The freelancers are out there—lots of them. And their numbers are growing exponentially, especially as many organizations—including traditional publishers and newspapers—are furloughing, laying off, or terminating staffers because of both the pandemic and declining subscriber numbers. There are, says Nancy Van Brunt, senior director of talent success at Upwork, 57 million workers freelancing in the U.S., according to the company’s research. The sheer number of potential freelancers available, of course, can make the vetting process challenging.

John Moss is CEO of English Blinds, based in the U.K. Online marketplaces and gig economy sites such as Fiverr and Upwork, Moss states, tend to show up first for those searching online for content writers. “However, these rarely fulfill the purpose for businesses looking for top-level creators who are reliable and have the requisite skills and qualifications,” he cautions. “Cheap copy is cheap for a reason, and low-cost talent brokerages of this type host the good, the bad, and the ugly—with the onus on the latter two!”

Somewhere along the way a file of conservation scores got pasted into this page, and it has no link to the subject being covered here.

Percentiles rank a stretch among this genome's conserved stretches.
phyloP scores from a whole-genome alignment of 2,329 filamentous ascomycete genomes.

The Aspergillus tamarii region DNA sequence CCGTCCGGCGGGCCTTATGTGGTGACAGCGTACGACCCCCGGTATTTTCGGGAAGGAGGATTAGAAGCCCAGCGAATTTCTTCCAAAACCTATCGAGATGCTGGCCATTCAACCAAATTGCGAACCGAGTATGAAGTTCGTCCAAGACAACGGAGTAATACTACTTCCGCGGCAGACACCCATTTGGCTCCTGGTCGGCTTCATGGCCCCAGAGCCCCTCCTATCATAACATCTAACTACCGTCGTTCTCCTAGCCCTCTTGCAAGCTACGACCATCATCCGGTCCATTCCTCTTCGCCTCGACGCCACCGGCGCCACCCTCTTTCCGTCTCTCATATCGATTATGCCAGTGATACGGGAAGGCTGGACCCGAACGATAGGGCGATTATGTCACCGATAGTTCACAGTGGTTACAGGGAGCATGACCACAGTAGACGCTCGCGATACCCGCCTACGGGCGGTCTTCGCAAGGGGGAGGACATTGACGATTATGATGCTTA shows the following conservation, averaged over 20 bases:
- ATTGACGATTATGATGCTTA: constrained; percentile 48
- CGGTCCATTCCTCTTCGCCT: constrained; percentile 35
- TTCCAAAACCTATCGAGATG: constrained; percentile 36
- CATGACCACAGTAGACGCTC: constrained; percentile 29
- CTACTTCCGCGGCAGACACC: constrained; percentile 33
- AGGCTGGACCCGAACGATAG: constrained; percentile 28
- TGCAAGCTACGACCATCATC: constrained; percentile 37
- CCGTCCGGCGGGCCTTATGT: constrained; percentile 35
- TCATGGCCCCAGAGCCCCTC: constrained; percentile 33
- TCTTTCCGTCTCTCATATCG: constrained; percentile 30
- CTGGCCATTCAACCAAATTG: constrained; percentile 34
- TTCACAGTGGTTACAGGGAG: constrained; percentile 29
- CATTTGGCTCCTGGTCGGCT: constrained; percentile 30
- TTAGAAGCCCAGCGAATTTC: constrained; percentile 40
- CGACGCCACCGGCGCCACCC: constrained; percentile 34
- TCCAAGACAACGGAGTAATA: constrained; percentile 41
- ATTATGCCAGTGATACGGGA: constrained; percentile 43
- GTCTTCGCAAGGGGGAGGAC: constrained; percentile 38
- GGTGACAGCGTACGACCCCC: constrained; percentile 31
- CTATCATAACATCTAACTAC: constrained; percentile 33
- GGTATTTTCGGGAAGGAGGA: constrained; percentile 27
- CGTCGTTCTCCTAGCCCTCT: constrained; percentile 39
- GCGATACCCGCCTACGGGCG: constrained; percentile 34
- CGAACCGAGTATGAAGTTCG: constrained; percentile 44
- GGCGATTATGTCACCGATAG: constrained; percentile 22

The risks, he says, can include “plagiarized copy, poor spelling and grammar, an inability to follow briefs and meet deadlines, and a high level of transience and poor reliability. The occasional competent creator who starts up their freelance career on such sites soon moves on.” Moss recommends professional guilds and directories as better places to look for talent and recommends “choosing creators with a well-established online presence, proven track record, public portfolio of relevant content, and available testimonials.”